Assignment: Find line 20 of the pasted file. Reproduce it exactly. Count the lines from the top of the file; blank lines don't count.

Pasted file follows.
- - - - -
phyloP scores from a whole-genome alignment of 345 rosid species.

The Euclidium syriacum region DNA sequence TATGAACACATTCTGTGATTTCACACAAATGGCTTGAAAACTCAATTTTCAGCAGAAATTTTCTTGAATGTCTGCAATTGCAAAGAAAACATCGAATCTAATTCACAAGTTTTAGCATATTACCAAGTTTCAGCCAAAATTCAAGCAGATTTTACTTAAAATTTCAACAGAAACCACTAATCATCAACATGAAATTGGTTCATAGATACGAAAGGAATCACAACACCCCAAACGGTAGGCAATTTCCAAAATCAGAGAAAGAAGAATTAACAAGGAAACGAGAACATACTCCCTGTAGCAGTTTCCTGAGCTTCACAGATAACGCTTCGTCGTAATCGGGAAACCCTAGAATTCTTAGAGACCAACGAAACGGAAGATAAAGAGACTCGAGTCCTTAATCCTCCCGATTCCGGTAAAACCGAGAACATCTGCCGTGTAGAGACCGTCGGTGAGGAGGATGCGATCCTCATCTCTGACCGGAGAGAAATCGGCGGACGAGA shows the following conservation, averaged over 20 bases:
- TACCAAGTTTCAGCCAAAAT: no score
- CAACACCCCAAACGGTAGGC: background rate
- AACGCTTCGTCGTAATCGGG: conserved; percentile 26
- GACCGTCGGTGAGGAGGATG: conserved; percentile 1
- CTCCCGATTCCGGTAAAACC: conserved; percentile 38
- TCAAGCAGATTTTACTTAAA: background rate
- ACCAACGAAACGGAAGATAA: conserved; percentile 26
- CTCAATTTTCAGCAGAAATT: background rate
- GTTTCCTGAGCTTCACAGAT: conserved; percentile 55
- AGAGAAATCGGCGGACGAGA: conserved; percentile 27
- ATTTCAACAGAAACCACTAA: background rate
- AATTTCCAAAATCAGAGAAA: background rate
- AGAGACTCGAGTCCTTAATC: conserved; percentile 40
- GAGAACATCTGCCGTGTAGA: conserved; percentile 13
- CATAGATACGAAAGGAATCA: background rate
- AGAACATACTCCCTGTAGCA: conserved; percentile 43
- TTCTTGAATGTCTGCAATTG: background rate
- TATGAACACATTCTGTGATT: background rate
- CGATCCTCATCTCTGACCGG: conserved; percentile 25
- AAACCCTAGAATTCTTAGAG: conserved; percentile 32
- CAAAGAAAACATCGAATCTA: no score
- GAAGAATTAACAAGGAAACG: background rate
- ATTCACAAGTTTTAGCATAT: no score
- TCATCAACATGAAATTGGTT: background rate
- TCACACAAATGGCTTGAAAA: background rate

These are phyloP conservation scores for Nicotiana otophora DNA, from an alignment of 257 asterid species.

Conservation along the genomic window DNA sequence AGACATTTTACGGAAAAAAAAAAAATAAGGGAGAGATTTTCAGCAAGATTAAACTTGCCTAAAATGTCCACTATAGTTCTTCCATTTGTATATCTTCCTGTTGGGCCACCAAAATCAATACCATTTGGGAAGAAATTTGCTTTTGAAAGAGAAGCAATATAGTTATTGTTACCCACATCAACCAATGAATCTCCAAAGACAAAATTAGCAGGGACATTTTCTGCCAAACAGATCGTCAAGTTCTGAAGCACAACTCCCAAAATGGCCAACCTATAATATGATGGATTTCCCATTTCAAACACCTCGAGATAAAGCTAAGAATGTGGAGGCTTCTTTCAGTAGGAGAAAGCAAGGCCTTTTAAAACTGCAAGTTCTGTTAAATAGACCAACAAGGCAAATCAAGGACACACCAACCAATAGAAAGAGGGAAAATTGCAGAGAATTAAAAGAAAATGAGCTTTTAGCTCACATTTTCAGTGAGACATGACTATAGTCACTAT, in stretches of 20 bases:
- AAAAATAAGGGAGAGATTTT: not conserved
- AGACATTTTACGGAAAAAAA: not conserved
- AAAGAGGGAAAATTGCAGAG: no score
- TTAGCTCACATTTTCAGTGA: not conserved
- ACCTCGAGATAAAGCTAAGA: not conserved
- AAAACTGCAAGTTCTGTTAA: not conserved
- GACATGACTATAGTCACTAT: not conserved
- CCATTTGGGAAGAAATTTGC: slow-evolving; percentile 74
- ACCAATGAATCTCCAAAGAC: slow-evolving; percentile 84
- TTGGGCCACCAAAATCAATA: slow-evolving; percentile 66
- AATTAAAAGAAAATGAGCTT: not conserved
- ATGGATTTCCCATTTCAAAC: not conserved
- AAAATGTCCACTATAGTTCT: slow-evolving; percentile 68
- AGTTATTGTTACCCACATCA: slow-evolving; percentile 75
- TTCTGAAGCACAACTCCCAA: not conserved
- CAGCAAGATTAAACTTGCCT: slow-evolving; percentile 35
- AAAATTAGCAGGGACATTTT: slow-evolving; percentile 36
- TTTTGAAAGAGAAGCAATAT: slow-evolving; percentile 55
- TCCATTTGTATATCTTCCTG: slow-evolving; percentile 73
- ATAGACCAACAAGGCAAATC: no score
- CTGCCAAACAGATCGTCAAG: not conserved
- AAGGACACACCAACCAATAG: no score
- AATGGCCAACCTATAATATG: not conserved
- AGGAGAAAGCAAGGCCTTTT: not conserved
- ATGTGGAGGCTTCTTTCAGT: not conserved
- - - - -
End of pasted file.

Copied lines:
- TATGAACACATTCTGTGATT: background rate